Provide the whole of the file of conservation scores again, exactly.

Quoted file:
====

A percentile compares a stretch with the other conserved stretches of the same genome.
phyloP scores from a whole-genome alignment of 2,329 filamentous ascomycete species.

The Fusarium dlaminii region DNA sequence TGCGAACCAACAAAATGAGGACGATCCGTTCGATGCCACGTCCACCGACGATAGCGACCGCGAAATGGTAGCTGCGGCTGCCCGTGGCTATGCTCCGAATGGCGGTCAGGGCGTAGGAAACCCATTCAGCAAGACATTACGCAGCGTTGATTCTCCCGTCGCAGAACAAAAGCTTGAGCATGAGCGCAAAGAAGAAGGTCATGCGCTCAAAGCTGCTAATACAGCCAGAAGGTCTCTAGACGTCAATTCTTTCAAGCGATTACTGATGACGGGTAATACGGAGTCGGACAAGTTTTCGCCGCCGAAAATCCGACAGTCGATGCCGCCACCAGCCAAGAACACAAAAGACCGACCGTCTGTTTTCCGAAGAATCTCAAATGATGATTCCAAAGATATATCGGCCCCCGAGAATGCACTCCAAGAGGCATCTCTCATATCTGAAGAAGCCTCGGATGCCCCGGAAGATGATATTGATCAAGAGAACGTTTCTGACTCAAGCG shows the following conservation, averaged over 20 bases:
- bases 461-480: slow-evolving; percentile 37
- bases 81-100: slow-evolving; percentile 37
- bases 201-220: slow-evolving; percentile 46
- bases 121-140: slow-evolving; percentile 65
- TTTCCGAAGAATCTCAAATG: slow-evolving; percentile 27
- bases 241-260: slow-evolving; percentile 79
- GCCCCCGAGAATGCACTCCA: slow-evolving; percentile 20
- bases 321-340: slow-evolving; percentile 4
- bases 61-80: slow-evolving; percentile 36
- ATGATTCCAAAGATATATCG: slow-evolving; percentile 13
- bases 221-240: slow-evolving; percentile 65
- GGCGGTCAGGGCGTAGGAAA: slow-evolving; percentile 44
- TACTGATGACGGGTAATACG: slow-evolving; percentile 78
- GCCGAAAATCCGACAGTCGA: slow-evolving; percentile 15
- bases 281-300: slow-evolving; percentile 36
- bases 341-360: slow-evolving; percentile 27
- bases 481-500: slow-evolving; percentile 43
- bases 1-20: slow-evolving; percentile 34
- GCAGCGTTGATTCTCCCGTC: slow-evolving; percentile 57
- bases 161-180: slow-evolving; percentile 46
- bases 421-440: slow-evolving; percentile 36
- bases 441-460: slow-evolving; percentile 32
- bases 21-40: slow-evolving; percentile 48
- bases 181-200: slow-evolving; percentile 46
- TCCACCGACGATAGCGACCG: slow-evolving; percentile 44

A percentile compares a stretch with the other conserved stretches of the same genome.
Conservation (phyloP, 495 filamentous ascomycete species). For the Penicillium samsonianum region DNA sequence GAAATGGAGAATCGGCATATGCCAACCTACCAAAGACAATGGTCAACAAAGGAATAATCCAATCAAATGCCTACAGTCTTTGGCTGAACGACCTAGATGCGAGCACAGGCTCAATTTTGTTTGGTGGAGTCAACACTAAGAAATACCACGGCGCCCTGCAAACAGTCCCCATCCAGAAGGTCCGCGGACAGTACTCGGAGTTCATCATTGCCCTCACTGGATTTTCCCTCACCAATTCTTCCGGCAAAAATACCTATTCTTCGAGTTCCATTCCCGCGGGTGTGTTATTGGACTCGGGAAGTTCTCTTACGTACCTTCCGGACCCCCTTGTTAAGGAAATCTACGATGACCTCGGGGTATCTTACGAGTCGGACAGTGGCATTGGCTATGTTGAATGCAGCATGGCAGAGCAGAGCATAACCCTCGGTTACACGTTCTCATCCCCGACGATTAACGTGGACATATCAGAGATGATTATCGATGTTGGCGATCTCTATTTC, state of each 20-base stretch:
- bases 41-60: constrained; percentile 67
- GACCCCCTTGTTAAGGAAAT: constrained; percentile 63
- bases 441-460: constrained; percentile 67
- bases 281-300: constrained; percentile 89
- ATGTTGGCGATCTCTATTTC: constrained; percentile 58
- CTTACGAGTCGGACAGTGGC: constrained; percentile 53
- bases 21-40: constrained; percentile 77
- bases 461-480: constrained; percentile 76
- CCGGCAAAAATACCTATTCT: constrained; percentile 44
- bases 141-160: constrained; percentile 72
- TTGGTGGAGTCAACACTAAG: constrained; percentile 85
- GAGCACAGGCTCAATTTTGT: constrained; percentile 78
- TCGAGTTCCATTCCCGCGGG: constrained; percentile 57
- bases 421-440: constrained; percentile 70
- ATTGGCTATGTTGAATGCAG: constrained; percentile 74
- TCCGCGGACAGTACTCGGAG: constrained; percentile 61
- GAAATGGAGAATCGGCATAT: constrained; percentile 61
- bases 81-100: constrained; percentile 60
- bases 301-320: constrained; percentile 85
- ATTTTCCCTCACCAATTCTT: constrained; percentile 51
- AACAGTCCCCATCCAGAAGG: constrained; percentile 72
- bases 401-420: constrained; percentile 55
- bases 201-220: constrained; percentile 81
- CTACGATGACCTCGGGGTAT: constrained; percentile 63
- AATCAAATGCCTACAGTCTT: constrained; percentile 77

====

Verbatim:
A percentile compares a stretch with the other conserved stretches of the same genome.
phyloP scores from a whole-genome alignment of 2,329 filamentous ascomycete species.

The Fusarium dlaminii region DNA sequence TGCGAACCAACAAAATGAGGACGATCCGTTCGATGCCACGTCCACCGACGATAGCGACCGCGAAATGGTAGCTGCGGCTGCCCGTGGCTATGCTCCGAATGGCGGTCAGGGCGTAGGAAACCCATTCAGCAAGACATTACGCAGCGTTGATTCTCCCGTCGCAGAACAAAAGCTTGAGCATGAGCGCAAAGAAGAAGGTCATGCGCTCAAAGCTGCTAATACAGCCAGAAGGTCTCTAGACGTCAATTCTTTCAAGCGATTACTGATGACGGGTAATACGGAGTCGGACAAGTTTTCGCCGCCGAAAATCCGACAGTCGATGCCGCCACCAGCCAAGAACACAAAAGACCGACCGTCTGTTTTCCGAAGAATCTCAAATGATGATTCCAAAGATATATCGGCCCCCGAGAATGCACTCCAAGAGGCATCTCTCATATCTGAAGAAGCCTCGGATGCCCCGGAAGATGATATTGATCAAGAGAACGTTTCTGACTCAAGCG shows the following conservation, averaged over 20 bases:
- bases 461-480: slow-evolving; percentile 37
- bases 81-100: slow-evolving; percentile 37
- bases 201-220: slow-evolving; percentile 46
- bases 121-140: slow-evolving; percentile 65
- TTTCCGAAGAATCTCAAATG: slow-evolving; percentile 27
- bases 241-260: slow-evolving; percentile 79
- GCCCCCGAGAATGCACTCCA: slow-evolving; percentile 20
- bases 321-340: slow-evolving; percentile 4
- bases 61-80: slow-evolving; percentile 36
- ATGATTCCAAAGATATATCG: slow-evolving; percentile 13
- bases 221-240: slow-evolving; percentile 65
- GGCGGTCAGGGCGTAGGAAA: slow-evolving; percentile 44
- TACTGATGACGGGTAATACG: slow-evolving; percentile 78
- GCCGAAAATCCGACAGTCGA: slow-evolving; percentile 15
- bases 281-300: slow-evolving; percentile 36
- bases 341-360: slow-evolving; percentile 27
- bases 481-500: slow-evolving; percentile 43
- bases 1-20: slow-evolving; percentile 34
- GCAGCGTTGATTCTCCCGTC: slow-evolving; percentile 57
- bases 161-180: slow-evolving; percentile 46
- bases 421-440: slow-evolving; percentile 36
- bases 441-460: slow-evolving; percentile 32
- bases 21-40: slow-evolving; percentile 48
- bases 181-200: slow-evolving; percentile 46
- TCCACCGACGATAGCGACCG: slow-evolving; percentile 44

A percentile compares a stretch with the other conserved stretches of the same genome.
Conservation (phyloP, 495 filamentous ascomycete species). For the Penicillium samsonianum region DNA sequence GAAATGGAGAATCGGCATATGCCAACCTACCAAAGACAATGGTCAACAAAGGAATAATCCAATCAAATGCCTACAGTCTTTGGCTGAACGACCTAGATGCGAGCACAGGCTCAATTTTGTTTGGTGGAGTCAACACTAAGAAATACCACGGCGCCCTGCAAACAGTCCCCATCCAGAAGGTCCGCGGACAGTACTCGGAGTTCATCATTGCCCTCACTGGATTTTCCCTCACCAATTCTTCCGGCAAAAATACCTATTCTTCGAGTTCCATTCCCGCGGGTGTGTTATTGGACTCGGGAAGTTCTCTTACGTACCTTCCGGACCCCCTTGTTAAGGAAATCTACGATGACCTCGGGGTATCTTACGAGTCGGACAGTGGCATTGGCTATGTTGAATGCAGCATGGCAGAGCAGAGCATAACCCTCGGTTACACGTTCTCATCCCCGACGATTAACGTGGACATATCAGAGATGATTATCGATGTTGGCGATCTCTATTTC, state of each 20-base stretch:
- bases 41-60: constrained; percentile 67
- GACCCCCTTGTTAAGGAAAT: constrained; percentile 63
- bases 441-460: constrained; percentile 67
- bases 281-300: constrained; percentile 89
- ATGTTGGCGATCTCTATTTC: constrained; percentile 58
- CTTACGAGTCGGACAGTGGC: constrained; percentile 53
- bases 21-40: constrained; percentile 77
- bases 461-480: constrained; percentile 76
- CCGGCAAAAATACCTATTCT: constrained; percentile 44
- bases 141-160: constrained; percentile 72
- TTGGTGGAGTCAACACTAAG: constrained; percentile 85
- GAGCACAGGCTCAATTTTGT: constrained; percentile 78
- TCGAGTTCCATTCCCGCGGG: constrained; percentile 57
- bases 421-440: constrained; percentile 70
- ATTGGCTATGTTGAATGCAG: constrained; percentile 74
- TCCGCGGACAGTACTCGGAG: constrained; percentile 61
- GAAATGGAGAATCGGCATAT: constrained; percentile 61
- bases 81-100: constrained; percentile 60
- bases 301-320: constrained; percentile 85
- ATTTTCCCTCACCAATTCTT: constrained; percentile 51
- AACAGTCCCCATCCAGAAGG: constrained; percentile 72
- bases 401-420: constrained; percentile 55
- bases 201-220: constrained; percentile 81
- CTACGATGACCTCGGGGTAT: constrained; percentile 63
- AATCAAATGCCTACAGTCTT: constrained; percentile 77